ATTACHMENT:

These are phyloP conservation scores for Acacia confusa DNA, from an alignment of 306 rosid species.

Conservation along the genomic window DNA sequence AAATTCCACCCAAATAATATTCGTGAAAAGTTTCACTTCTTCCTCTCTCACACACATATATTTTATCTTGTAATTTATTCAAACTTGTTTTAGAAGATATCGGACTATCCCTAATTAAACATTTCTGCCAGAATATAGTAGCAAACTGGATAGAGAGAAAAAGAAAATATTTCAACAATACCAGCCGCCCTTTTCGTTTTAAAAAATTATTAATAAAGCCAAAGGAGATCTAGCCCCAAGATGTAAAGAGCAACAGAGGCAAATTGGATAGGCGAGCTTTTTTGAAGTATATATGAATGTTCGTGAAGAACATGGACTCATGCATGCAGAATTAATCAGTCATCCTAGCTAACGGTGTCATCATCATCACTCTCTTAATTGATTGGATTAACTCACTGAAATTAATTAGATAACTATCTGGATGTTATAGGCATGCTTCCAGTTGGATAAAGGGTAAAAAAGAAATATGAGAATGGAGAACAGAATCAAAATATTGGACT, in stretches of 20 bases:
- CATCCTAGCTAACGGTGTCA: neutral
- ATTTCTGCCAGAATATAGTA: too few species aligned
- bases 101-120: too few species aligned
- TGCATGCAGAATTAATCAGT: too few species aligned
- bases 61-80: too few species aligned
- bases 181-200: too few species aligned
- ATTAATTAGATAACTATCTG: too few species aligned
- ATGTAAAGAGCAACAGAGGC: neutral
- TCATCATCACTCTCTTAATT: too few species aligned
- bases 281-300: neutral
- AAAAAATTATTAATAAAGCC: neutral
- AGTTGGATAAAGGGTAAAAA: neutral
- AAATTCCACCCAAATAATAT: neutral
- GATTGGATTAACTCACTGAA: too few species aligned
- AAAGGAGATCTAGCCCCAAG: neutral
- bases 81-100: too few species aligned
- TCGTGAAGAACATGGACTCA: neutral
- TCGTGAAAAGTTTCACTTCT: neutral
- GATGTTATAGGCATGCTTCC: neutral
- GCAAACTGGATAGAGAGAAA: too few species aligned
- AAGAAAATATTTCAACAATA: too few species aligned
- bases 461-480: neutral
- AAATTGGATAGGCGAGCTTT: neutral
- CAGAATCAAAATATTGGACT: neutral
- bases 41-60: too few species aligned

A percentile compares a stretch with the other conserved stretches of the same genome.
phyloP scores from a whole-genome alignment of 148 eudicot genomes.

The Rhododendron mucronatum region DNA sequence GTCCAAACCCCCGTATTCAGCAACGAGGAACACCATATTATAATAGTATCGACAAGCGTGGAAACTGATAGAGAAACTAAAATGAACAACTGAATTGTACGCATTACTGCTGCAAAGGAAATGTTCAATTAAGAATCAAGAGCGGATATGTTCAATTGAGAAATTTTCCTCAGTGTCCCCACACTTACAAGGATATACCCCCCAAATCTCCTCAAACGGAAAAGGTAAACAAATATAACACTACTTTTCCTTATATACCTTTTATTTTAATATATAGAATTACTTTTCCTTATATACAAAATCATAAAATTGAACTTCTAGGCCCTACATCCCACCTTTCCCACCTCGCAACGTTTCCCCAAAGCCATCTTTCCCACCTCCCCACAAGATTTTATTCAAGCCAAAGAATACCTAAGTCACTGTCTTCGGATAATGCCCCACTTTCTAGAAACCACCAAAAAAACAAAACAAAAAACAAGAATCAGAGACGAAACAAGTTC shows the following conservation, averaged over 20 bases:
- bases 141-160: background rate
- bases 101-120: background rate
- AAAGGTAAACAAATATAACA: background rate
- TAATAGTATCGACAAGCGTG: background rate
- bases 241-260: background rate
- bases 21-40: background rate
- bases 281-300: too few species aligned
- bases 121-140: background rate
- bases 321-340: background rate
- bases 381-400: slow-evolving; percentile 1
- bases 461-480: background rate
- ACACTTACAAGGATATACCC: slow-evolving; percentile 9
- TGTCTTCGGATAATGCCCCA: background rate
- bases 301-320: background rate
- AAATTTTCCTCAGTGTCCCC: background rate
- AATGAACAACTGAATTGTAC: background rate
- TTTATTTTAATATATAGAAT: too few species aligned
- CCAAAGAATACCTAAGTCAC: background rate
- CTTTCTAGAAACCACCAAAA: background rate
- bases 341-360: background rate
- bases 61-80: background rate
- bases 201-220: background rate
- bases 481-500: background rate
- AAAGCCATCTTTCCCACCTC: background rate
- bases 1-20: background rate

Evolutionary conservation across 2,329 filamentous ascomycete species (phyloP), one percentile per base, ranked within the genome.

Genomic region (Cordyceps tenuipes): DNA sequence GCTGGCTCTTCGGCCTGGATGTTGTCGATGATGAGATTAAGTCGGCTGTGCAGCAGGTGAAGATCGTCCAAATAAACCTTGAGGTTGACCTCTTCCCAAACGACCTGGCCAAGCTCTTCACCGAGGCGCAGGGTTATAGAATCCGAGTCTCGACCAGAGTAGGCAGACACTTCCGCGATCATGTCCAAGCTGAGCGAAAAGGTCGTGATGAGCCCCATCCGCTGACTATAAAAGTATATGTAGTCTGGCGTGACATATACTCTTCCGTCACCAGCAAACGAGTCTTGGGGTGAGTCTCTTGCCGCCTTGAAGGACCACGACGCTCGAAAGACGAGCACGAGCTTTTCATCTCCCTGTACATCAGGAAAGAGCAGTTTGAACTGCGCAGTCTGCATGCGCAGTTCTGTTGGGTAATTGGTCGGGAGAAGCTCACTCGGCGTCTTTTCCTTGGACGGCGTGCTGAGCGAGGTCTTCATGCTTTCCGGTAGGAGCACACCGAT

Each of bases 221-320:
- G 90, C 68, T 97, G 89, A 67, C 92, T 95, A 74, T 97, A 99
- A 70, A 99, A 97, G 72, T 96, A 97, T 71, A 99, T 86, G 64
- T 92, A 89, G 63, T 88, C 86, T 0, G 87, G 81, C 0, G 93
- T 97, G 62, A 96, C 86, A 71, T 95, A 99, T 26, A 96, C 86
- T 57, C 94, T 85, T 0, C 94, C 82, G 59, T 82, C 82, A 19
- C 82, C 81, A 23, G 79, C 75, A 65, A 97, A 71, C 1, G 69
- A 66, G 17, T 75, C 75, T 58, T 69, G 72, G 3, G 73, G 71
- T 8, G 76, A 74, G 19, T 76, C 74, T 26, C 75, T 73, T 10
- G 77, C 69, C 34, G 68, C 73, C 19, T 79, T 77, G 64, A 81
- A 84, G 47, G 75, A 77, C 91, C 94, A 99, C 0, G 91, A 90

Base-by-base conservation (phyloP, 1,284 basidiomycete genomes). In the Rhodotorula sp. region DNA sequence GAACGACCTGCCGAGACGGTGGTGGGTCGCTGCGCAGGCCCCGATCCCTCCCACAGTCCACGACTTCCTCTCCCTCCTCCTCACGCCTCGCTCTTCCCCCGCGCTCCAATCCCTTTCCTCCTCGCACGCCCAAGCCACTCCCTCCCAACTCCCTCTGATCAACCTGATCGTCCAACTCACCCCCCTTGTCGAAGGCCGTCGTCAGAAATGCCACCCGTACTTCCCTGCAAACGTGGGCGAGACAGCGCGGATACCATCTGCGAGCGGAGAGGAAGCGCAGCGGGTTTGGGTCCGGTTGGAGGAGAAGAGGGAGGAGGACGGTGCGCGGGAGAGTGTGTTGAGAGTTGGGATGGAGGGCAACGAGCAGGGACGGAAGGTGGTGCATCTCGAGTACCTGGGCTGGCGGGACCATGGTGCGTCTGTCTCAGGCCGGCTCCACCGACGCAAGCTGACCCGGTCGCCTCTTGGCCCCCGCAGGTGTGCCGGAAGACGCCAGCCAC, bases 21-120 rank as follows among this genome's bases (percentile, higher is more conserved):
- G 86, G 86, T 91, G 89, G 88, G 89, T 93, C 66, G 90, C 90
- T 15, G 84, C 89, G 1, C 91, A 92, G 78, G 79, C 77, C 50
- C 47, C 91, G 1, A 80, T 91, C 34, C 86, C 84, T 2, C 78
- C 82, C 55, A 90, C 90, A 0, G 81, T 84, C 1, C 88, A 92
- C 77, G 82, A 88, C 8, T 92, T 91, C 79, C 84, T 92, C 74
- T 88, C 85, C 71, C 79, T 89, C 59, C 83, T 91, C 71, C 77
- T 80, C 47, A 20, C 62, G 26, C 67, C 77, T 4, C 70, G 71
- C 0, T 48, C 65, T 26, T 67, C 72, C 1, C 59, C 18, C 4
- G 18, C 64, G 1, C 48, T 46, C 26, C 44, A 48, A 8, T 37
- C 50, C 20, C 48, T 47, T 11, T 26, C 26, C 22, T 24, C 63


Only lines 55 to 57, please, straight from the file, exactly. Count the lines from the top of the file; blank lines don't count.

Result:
- bases 1-20: background rate

Evolutionary conservation across 2,329 filamentous ascomycete species (phyloP), one percentile per base, ranked within the genome.

Genomic region (Cordyceps tenuipes): DNA sequence GCTGGCTCTTCGGCCTGGATGTTGTCGATGATGAGATTAAGTCGGCTGTGCAGCAGGTGAAGATCGTCCAAATAAACCTTGAGGTTGACCTCTTCCCAAACGACCTGGCCAAGCTCTTCACCGAGGCGCAGGGTTATAGAATCCGAGTCTCGACCAGAGTAGGCAGACACTTCCGCGATCATGTCCAAGCTGAGCGAAAAGGTCGTGATGAGCCCCATCCGCTGACTATAAAAGTATATGTAGTCTGGCGTGACATATACTCTTCCGTCACCAGCAAACGAGTCTTGGGGTGAGTCTCTTGCCGCCTTGAAGGACCACGACGCTCGAAAGACGAGCACGAGCTTTTCATCTCCCTGTACATCAGGAAAGAGCAGTTTGAACTGCGCAGTCTGCATGCGCAGTTCTGTTGGGTAATTGGTCGGGAGAAGCTCACTCGGCGTCTTTTCCTTGGACGGCGTGCTGAGCGAGGTCTTCATGCTTTCCGGTAGGAGCACACCGAT